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Microraptor aerodynamics and arboreal flight

Ben Creisler

In the new Biological Journal of the Linnean Society:

Colin Palmer (2014)
The aerodynamics of gliding flight and its application to the arboreal
flight of the Chinese feathered dinosaur Microraptor.
Biological Journal of the Linnean Society 113 (3): 828–835
Special Issue: Celebrating Dinosaur Island
DOI: 10.1111/bij.12328

The evolution of avian flight is contentious and while it is now well
established that modern birds are descended from theropod dinosaurs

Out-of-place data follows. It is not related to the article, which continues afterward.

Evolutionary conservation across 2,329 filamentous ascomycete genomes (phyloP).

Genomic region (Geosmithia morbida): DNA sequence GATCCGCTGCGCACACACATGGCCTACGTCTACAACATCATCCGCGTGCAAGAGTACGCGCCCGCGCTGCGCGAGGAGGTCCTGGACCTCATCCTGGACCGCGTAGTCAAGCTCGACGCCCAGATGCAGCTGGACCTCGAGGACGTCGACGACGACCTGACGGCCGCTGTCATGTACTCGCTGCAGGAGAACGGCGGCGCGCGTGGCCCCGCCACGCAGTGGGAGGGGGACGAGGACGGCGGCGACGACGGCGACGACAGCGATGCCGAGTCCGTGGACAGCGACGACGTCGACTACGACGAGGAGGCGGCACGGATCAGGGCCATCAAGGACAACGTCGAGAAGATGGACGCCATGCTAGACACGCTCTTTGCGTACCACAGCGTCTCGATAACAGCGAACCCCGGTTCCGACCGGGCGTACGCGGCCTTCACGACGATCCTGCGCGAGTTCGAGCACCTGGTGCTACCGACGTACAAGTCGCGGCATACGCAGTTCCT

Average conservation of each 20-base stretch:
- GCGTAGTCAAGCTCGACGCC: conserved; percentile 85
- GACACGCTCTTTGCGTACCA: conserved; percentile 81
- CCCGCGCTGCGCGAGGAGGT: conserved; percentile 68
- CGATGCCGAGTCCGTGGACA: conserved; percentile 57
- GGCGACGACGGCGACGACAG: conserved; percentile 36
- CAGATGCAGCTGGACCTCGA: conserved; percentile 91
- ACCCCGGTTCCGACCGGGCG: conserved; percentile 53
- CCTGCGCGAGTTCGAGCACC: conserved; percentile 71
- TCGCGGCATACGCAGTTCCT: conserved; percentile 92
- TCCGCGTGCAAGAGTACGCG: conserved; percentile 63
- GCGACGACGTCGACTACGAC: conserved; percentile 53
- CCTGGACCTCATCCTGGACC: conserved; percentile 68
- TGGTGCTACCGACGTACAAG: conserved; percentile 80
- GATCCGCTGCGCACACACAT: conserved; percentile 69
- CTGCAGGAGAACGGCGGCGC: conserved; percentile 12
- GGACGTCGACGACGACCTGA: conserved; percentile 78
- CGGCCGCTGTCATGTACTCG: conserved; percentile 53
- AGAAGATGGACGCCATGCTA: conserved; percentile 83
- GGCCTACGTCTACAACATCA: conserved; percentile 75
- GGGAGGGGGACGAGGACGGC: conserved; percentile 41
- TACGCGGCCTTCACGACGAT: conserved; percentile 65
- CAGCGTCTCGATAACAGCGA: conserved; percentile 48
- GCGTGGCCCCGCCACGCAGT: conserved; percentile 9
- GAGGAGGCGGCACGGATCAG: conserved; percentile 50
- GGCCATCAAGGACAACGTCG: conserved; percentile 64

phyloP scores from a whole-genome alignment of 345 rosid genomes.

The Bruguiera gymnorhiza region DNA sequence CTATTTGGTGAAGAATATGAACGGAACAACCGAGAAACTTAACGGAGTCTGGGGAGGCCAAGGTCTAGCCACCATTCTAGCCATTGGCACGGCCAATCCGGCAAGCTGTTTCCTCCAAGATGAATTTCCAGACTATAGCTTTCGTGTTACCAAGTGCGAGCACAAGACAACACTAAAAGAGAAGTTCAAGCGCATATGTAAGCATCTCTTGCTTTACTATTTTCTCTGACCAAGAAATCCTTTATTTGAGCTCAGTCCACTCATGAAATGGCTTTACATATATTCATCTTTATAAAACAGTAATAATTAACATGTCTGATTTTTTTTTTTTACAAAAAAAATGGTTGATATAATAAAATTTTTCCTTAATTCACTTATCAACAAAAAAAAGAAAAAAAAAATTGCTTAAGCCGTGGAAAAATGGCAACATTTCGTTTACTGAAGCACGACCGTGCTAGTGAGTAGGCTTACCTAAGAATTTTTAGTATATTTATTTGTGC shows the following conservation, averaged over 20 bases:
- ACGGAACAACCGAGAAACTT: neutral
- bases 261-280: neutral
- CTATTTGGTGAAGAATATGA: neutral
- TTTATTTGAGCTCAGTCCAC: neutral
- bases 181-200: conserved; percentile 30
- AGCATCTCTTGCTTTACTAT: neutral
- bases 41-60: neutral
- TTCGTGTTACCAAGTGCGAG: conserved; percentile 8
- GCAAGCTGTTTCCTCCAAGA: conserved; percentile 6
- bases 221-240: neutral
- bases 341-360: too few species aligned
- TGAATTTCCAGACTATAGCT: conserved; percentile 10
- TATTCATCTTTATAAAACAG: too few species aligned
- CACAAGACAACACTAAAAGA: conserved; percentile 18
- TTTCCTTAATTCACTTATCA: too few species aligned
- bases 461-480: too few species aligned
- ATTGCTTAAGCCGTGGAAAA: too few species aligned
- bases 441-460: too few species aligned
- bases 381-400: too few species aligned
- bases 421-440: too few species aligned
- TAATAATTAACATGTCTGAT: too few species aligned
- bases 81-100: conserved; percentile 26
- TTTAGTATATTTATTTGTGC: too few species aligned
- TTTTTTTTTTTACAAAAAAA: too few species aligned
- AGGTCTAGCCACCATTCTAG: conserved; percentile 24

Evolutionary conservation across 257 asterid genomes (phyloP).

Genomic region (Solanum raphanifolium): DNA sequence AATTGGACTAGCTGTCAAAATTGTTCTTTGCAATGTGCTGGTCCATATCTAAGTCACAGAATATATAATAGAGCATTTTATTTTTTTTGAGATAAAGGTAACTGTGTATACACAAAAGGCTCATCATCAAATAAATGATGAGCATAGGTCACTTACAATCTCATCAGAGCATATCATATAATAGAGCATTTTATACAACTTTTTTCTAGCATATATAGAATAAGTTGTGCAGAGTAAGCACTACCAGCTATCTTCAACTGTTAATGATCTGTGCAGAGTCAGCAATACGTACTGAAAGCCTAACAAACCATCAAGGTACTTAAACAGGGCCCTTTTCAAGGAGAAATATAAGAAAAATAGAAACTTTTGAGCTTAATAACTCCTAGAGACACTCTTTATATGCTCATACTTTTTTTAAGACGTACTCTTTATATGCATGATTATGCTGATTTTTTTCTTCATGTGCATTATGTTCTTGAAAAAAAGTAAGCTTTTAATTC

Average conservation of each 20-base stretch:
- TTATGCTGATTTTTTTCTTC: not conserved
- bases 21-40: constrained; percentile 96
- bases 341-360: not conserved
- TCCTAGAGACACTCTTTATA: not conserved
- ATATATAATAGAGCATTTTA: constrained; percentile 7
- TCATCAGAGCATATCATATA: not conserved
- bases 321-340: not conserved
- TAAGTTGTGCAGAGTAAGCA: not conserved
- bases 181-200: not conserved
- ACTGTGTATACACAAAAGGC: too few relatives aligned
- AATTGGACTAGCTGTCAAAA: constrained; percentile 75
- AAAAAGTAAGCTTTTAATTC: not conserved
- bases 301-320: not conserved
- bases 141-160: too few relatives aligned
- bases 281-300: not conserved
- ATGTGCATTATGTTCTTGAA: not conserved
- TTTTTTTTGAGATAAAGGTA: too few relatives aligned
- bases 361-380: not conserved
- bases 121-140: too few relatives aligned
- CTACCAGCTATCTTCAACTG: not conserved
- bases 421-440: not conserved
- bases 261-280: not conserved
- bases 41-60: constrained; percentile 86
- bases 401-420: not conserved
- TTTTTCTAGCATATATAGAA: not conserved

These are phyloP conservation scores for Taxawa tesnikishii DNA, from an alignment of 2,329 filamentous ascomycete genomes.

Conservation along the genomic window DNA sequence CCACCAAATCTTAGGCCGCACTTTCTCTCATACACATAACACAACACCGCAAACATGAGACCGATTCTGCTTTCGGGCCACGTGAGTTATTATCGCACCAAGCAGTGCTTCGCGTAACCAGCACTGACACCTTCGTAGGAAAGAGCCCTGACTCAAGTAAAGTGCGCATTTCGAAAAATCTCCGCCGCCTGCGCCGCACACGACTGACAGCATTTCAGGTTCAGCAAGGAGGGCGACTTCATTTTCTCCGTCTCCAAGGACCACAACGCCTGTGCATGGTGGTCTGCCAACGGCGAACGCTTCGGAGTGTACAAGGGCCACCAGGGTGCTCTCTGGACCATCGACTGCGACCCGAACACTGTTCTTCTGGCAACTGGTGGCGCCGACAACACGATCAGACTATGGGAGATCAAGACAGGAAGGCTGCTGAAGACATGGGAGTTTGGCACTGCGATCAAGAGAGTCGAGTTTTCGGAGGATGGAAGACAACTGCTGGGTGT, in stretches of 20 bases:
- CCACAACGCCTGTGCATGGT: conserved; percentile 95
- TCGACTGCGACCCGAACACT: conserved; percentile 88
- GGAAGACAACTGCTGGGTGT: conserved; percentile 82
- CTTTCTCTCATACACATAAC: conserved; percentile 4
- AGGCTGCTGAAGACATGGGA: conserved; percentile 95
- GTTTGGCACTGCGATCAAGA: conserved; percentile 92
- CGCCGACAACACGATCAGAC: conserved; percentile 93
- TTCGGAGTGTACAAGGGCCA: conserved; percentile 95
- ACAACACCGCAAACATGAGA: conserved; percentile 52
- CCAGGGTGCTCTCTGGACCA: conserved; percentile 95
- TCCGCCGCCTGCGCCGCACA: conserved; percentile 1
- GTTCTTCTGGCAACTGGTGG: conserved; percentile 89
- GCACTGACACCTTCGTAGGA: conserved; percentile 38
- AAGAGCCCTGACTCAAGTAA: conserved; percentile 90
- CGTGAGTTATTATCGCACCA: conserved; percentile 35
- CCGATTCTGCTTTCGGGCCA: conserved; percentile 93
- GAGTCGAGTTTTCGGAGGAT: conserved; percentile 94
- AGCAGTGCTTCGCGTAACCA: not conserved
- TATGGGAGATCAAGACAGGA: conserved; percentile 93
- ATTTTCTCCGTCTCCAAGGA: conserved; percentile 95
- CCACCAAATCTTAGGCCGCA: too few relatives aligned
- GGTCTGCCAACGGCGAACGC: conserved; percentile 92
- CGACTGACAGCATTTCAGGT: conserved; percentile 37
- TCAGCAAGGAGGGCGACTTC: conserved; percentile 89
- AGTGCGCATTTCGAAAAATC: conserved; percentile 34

and that the presence of feathers predates the ability to fly, the
process of transition from feathered, ground based dinosaurs to their
feathered, flight capable descendants is less clear. While the
evolutionary and behavioural aspects have been considered in detail,
much less attention has been paid to the morphologies required to
sustain flight, even in the simple case of gliding flight – the likely
locomotory mode of the Chinese feathered dinosaur, Microraptor. Basic
aerodynamic principles are used to define the minimum requirements for
flight in terms of the necessary flight surfaces and flight stability.
The results are applied to the interpretation of wind tunnel tests on
a full scale model of the Chinese feathered dinosaur, Microraptor and
show that complex aerodynamic surfaces offer no clear advantages for
gliding flight in an arboreal environment.